In short, Title XIX establishes an intricate structure that governs state medical assistance plans. Congress, in drafting Title XIX, was especially careful to allow participating states considerable freedom in determining which services would be included in state plans, and, additionally, the extent to which particular services would be funded by state plans. Plaintiff's interpretation of section 504 would knock that carefully drafted structure into a cocked hat, for it would require a state plan that afforded recipients "unlimited" inpatient care for any single illness or injury to provide identical benefits for every other illness or injury that qualifies as a "handicap" under the Rehabilitation Act. Significantly, it would also require such a plan to provide identical benefits for services, such as inpatient psychiatric care for persons between the ages of 21 and 65, that do not even qualify for federal reimbursement under the Medicaid statute. Again, whether or not this result would be desirable as a matter of social policy, plaintiff has not persuaded me that Congress, in enacting section 504, contemplated any such sweeping restrictions on state medical assistance plans. The manifest inconsistency between plaintiff's interpretation of section 504, on the one hand, and the congressional purpose evidenced by Title XIX, on the other hand, counsels rejection of plaintiff's argument.
For the reasons stated above, I find that plaintiff is unlikely to prevail on the merits of this statutory theory. Even if his argument were more persuasive, however, plaintiff would still face another difficulty, i. e., his failure to exhaust administrative remedies. See generally McKart v. United States, 395 U.S. 185, 89 S. Ct. 1657, 23 L. Ed. 2d 194 (1969). The Secretary's regulations under section 504 incorporate by reference "[t]he procedural provisions applicable to title VI of the Civil Rights Act of 1964." 45 C.F.R. § 84.61 (1977). Those provisions, particularly 45 C.F.R. § 80.8(d) (1977), require that a complaining party exhaust his administrative remedies with the Secretary of Health, Education, and Welfare before bringing a civil action to enforce compliance with title VI, or, in this case, with section 504. Plaintiff does not suggest that the available administrative remedies are inadequate, or that requiring exhaustion even at this stage would be futile. See generally, e. g., NAACP v. Wilmington Medical Center, Inc., 426 F. Supp. 919, 924-25 (D.Del.1977). I add these observations *631 simply to help explain my conclusion regarding plaintiff's chances of ultimate success on the merits of his statutory theory.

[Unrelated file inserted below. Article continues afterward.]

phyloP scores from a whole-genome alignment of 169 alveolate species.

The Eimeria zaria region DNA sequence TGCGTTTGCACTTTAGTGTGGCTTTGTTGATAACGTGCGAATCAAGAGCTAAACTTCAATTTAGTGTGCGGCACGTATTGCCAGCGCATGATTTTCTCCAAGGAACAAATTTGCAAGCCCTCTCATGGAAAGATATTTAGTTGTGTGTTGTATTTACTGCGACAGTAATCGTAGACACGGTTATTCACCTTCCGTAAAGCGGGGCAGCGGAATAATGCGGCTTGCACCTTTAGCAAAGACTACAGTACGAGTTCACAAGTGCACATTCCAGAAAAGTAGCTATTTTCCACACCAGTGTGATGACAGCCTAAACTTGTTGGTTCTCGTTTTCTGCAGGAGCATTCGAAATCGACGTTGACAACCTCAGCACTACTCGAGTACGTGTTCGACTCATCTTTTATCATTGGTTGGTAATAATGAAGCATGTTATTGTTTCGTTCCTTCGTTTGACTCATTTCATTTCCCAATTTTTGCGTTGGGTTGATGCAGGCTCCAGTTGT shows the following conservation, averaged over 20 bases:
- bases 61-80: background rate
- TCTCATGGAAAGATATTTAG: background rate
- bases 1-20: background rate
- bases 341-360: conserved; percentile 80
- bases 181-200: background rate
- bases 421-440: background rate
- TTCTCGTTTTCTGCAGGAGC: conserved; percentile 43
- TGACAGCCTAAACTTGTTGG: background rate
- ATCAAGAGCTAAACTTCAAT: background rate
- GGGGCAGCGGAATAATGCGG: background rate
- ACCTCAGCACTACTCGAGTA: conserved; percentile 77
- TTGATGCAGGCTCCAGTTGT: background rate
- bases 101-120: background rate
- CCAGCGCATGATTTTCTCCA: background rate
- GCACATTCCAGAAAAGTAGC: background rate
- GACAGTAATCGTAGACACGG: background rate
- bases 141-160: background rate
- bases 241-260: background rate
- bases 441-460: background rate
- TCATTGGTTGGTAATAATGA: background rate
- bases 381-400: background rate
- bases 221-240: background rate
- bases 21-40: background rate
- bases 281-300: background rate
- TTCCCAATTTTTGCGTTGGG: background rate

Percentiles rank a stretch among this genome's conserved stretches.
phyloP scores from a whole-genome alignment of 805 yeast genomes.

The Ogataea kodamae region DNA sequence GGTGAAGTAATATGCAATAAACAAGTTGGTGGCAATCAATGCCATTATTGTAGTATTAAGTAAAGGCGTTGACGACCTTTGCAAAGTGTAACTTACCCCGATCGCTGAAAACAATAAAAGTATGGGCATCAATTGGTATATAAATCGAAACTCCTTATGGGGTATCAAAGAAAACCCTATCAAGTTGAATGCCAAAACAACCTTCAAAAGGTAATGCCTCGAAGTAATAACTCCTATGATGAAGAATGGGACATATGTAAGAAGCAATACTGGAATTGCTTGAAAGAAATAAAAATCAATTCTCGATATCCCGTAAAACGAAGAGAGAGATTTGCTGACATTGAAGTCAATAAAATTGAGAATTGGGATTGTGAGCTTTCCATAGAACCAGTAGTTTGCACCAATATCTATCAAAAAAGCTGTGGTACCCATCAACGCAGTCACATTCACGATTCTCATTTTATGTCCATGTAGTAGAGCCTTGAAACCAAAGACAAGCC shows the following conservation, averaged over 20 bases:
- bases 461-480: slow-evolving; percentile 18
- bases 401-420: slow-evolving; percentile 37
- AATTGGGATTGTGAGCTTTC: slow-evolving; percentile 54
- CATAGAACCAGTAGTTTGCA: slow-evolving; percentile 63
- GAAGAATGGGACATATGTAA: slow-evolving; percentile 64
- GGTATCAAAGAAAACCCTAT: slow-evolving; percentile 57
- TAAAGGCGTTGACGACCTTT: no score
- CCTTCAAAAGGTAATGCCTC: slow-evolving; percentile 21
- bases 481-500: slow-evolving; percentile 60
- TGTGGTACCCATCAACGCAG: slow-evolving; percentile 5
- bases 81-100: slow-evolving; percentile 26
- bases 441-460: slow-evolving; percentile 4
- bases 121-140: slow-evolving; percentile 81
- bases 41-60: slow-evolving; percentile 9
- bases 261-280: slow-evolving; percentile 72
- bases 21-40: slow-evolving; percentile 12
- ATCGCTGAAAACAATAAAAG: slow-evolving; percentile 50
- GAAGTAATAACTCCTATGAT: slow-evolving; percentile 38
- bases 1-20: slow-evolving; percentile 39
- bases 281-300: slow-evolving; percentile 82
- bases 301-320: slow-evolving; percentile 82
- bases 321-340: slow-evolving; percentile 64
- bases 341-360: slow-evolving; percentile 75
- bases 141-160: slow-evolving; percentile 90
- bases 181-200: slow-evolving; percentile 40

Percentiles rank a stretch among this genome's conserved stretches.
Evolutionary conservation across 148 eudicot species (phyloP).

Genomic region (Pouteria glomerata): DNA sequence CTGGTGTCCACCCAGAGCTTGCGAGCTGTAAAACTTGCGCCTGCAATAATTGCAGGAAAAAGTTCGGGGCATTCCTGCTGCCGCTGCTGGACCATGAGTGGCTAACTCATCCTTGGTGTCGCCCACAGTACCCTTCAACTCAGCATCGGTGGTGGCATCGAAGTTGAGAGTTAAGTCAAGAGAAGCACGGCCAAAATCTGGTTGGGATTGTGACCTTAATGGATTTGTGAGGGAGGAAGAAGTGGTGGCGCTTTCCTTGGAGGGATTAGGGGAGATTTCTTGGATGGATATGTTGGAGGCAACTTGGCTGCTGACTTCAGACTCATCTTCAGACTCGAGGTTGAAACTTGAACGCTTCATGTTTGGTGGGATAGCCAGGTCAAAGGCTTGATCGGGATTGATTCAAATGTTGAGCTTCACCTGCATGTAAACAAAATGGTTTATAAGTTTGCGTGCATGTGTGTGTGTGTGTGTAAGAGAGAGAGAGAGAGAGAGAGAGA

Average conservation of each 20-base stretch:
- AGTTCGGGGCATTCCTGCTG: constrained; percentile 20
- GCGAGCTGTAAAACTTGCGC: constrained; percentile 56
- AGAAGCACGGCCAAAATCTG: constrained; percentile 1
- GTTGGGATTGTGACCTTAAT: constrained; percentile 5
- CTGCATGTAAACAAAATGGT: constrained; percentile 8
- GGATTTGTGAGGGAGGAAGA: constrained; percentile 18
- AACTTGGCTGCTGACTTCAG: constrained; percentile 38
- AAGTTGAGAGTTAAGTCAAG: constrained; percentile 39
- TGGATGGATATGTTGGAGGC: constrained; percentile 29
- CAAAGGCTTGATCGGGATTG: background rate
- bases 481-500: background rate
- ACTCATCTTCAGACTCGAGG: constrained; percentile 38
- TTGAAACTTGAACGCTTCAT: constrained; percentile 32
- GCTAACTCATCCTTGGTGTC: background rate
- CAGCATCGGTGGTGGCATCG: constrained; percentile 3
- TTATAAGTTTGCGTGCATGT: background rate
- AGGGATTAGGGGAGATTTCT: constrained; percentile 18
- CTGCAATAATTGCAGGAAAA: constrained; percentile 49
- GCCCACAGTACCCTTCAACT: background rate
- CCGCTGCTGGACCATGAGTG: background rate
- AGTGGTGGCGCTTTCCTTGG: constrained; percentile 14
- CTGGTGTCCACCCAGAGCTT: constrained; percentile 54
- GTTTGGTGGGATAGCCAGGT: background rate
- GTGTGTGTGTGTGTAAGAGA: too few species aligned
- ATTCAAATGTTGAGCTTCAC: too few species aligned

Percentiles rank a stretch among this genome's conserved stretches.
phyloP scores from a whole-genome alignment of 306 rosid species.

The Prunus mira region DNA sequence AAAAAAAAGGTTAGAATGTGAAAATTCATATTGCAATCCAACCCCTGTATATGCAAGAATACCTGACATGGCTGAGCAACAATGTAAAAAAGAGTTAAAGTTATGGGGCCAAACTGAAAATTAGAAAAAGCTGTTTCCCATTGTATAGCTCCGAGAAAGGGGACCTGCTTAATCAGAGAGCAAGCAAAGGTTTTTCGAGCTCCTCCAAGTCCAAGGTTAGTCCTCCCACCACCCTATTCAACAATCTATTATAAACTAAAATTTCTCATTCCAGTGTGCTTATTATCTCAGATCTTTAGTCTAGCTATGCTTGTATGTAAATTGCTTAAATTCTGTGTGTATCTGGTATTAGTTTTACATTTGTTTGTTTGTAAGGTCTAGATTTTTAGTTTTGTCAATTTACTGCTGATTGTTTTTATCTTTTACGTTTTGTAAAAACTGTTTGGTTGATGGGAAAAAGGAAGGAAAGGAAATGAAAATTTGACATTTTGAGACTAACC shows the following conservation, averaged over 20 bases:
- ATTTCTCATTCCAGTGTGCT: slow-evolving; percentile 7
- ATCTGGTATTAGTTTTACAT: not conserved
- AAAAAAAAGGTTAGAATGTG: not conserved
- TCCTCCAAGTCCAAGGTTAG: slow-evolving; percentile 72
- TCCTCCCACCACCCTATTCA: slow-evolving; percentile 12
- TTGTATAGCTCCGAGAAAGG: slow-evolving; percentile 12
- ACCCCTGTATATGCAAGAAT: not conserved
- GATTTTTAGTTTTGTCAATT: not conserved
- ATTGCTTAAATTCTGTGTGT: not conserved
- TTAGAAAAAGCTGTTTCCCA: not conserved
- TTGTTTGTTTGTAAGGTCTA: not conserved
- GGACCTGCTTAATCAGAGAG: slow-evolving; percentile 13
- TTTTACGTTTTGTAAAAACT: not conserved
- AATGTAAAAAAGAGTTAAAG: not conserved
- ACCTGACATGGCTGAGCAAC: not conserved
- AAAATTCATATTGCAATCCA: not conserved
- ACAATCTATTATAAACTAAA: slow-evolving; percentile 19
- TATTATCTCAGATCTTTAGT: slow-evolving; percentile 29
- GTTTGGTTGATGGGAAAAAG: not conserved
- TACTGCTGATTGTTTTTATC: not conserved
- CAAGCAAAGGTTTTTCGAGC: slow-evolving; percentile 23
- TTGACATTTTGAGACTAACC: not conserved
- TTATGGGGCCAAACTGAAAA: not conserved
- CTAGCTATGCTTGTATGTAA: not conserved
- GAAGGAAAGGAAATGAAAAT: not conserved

EQUAL PROTECTION OF THE LAWS
With respect to plaintiff's constitutional argument, I am again constrained to find a very slim possibility of ultimate success on the merits.
It cannot be gainsaid that the General Assembly of Pennsylvania, in drawing up the state's medical assistance plan, is subject to the strictures of the equal protection clause. See Dandridge v. Williams, 397 U.S. 471, 483, 90 S. Ct. 1153, 25 L. Ed. 2d 491 (1970). As the Court noted in Maher v. Roe, 432 U.S. 464, 97 S. Ct. 2376, 53 L. Ed. 2d 484 (1977):
"The Constitution imposes no obligation on the States to . . . pay any of the medical expenses of indigents. But when a State decides to alleviate some of the hardships of poverty by providing medical care, the manner in which it dispenses benefits is subject to constitutional limitations."
432 U.S. at 469-70, 97 S. Ct. at 2380 (footnote omitted).
However, the critical question here, as in all equal protection cases, is whether the statute under attack "operates to the disadvantage of some suspect class or impinges upon a fundamental right explicitly or implicitly protected by the Constitution, thereby requiring strict judicial scrutiny." San Antonio Independent School Dist. v. Rodriguez, 411 U.S. 1, 16, 93 S. Ct. 1278, 1288, 36 L. Ed. 2d 16 (1973); see Massachusetts Bd. of Retirement v. Murgia, 427 U.S. 307, 319, 96 S. Ct. 2562, 49 L. Ed. 2d 520 (1976) (Marshall, J., dissenting). Plaintiff urges an affirmative answer to this question. Although he does not suggest that section 443.1 of the Pennsylvania Public Welfare Code impinges on any fundamental right, plaintiff contends that "the mentally ill are a suspect class, subjecting any state legislation which uses mental illness as the basis for classification to strict analysis." Plaintiff's Memorandum of Law at 5.